The Proclamation

Robert Ballagh’s 1916 Proclamation was first painted as a mural by Mo Chara Kelly and Risteard Ó Mhurchú in 1991 for the 75th anniversary of the Easter Rising (see Cáisc 1916 which also contains the Ballagh piece). That version stood for ten years on the Whiterock Road. It has reproduced again in Ard An Lao above the hunger strikers, after the removal of several plaques (see All Our Dead). “With special thanks to Hugo Óg Wilkinson”.
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text: X06110 our revenge will be let there be no bitterness

Getta Warszawskiego

In November, 1940, approximately 400,000 Polish Jews were confined to an area of 1.3 square miles in northern Warsaw – the Jewish Ghetto – encircled by a wall topped with barbed wire begun in April. From there, they were transported to the concentration camps, as many as 250,000 in the summer of 1942. The uprising of April and May 1943 was met with a German campaign to raze the ghetto, which they succeeded in doing. The wall between two houses on the southern border stands to this day within sight of the skyscrapers of modern Warsaw as a memorial to the dead.
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text: X06037 X06036 X06038 X06039 between Złota and Sienna

Pride Of Ballymacash

The Pride Of Ballymacash flute band, formed in 2011 from the Pride Of Prince William (bottom left) and Ballymacash Young Conquerors (bottom right), uses the emblem of the 36th (Ulster) Division, in the centre of the mural. In the background on the left is the Thiepval Memorial and, on the right, the UDR memorial statue in Market Square, Lisburn. To the left (in the second image) is a UDA plaque “In memory of fallen comrades Ballymacash B coy D battaltion, South Belfast Brigade. Quis separabit.” For a close-up of the memorial on the ground, see Death & Life.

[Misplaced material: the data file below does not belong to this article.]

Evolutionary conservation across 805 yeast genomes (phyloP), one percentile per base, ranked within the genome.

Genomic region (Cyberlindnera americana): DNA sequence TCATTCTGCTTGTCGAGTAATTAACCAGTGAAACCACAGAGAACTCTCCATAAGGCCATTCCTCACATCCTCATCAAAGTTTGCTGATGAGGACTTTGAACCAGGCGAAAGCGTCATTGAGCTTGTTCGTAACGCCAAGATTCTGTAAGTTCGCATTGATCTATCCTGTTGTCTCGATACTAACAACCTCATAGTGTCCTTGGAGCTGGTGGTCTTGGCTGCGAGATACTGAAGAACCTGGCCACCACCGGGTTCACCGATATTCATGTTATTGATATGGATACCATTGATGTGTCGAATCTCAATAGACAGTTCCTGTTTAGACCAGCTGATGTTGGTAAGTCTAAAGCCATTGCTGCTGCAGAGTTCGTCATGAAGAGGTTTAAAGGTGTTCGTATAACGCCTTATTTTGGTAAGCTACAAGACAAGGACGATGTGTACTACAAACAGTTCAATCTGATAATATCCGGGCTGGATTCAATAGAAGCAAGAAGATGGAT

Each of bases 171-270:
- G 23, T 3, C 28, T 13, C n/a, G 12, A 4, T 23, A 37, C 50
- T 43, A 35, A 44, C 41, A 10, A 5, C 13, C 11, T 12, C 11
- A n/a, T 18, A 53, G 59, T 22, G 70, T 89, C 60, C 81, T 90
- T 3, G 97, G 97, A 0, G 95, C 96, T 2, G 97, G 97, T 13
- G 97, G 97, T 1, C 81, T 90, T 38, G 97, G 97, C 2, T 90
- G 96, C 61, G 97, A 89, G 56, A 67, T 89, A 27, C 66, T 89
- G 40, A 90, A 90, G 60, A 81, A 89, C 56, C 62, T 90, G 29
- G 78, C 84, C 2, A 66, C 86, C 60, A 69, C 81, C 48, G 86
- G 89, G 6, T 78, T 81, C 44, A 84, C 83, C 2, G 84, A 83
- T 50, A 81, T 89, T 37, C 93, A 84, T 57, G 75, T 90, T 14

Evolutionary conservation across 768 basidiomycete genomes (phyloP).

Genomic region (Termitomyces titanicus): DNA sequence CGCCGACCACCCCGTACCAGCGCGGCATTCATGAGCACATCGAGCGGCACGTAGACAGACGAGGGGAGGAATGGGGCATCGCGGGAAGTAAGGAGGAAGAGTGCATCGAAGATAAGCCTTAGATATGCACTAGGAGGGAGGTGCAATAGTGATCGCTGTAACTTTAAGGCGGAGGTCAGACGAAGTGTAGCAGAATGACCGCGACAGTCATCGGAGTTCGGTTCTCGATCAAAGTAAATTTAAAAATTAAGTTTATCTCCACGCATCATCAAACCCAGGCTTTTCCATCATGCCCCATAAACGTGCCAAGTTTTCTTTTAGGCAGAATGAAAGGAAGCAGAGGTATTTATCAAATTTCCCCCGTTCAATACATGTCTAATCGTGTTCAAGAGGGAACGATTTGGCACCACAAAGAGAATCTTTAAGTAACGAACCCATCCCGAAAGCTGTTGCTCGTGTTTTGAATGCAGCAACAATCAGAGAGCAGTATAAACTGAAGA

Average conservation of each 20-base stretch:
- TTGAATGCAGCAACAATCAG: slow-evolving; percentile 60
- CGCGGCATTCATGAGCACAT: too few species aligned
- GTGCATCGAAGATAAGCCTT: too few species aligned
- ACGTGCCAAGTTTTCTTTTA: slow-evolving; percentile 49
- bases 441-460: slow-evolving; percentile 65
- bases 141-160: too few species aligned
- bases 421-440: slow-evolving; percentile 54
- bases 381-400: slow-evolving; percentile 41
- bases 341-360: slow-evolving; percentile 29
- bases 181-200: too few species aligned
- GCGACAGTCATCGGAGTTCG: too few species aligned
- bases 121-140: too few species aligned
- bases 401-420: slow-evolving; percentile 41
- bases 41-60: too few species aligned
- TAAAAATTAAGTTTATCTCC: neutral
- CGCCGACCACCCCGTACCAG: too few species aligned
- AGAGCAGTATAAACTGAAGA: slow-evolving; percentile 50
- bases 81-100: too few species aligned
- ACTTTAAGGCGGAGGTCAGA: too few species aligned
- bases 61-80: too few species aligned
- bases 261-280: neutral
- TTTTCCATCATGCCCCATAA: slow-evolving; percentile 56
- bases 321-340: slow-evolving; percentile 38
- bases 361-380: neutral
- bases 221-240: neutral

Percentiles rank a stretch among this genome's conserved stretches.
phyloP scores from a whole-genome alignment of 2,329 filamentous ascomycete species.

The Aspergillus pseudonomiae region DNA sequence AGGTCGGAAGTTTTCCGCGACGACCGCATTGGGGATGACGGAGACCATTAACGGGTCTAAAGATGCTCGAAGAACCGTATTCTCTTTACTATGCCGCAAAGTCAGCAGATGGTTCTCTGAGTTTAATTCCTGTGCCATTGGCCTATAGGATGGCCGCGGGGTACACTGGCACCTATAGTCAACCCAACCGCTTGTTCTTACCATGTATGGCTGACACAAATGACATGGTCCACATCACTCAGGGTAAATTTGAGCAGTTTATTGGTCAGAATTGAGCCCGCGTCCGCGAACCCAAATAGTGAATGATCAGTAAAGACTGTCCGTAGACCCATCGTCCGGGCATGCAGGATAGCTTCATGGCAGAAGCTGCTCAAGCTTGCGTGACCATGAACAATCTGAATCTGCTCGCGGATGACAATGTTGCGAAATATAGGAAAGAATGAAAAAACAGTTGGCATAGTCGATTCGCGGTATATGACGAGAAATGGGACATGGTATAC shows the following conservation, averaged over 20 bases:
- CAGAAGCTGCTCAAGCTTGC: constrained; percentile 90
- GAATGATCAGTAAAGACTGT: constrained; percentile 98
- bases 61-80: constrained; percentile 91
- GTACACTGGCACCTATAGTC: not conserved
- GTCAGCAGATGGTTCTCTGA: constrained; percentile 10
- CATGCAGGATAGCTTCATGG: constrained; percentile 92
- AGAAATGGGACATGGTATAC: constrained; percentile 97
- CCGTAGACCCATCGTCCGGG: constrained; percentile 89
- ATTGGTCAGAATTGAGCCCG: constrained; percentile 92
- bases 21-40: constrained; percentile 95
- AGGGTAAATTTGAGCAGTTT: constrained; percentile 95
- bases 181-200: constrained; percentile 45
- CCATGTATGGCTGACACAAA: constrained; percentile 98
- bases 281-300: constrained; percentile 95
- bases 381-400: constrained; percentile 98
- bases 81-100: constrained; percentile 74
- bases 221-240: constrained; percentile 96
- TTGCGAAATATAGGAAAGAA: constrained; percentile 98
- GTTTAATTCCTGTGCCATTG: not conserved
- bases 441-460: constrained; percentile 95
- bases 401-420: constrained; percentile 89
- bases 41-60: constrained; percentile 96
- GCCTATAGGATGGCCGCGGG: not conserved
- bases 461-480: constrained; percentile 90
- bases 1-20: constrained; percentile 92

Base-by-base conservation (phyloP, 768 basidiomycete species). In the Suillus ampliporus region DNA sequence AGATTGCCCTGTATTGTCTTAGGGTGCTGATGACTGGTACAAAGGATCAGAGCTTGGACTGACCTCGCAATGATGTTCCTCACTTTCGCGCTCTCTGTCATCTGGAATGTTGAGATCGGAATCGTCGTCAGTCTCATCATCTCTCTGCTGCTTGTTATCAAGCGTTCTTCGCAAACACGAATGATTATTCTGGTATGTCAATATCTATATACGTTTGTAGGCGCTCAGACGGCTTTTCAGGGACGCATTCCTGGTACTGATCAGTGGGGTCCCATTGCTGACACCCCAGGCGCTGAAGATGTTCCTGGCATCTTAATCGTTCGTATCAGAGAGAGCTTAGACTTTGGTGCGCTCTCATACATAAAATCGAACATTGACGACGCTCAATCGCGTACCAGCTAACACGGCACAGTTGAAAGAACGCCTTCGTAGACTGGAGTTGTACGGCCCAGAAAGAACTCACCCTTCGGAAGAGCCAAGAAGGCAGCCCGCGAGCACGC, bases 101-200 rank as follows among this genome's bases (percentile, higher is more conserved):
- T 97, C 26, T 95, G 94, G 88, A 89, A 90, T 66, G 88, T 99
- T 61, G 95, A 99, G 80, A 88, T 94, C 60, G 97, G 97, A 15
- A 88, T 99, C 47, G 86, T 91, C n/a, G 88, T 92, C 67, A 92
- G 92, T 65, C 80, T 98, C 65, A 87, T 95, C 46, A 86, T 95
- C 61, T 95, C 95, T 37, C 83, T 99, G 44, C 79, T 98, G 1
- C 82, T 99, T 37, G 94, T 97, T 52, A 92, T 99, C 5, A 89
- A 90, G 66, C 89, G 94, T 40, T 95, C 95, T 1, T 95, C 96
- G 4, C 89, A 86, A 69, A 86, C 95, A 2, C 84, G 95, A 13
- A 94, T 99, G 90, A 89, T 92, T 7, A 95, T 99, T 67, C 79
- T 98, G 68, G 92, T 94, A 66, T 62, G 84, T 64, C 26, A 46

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text: X04999 X06001 X04998

Killed In Action

“Killed in action” (on the mural) or “active service” (on the plaque) often means killed by a bomb exploding prematurely, as in the case of Finbarr McKenna, who died in Crocus Street intending to attack the RUC station on the Springfield Road at Violet Street. Here is an account of McKenna’s death from a British soldier. Lost Lives estimates that as many as 163 volunteers (9% of the total killed by the IRA) died from premature explosions. Footage of McKenna’s funeral appears in the (Sinn Féin-produced) account of Larry Marley’s funeral.
The plaque dates back to at least 2004.
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text: X04992 In memory of IRA Volunteer Finbarr McKenna who died on active service in Crocus St. 2nd May 1987. Erected by the Greater Clonard Ex-Prisoners Association.

Murdered By Cowards

“In loving memory of Taughmonagh residents Brian McMillan, Alan ‘Rocky’ Meehan, Dennis Berrty (Sgt UDA), Thomas Vance (2 Para), Thomas Douglas. Murdered by cowards during the conflict in Northern Ireland. Those we love don’t go away, they walk beside us every day.”
McMillan and Meehan were civilians shot along with TA staff sergeant (and English Catholic) Joseph Flemming on July 9th, 1972.
Dennis Berry was shot by the UVF after leaving the UDA social club in Taughmonagh. According to Lost lives, “Reliable loyalist sources said the shooting was the result of a personal row rather than having any political or organisational basis.” (p. 441)
Thomas Vance died in the IRA’s 1979 ambush of the British Army at Narrow Water Castle, near Warrenpoint (WP), on the same day that Louis Mounbatten was killed. (Republican mural)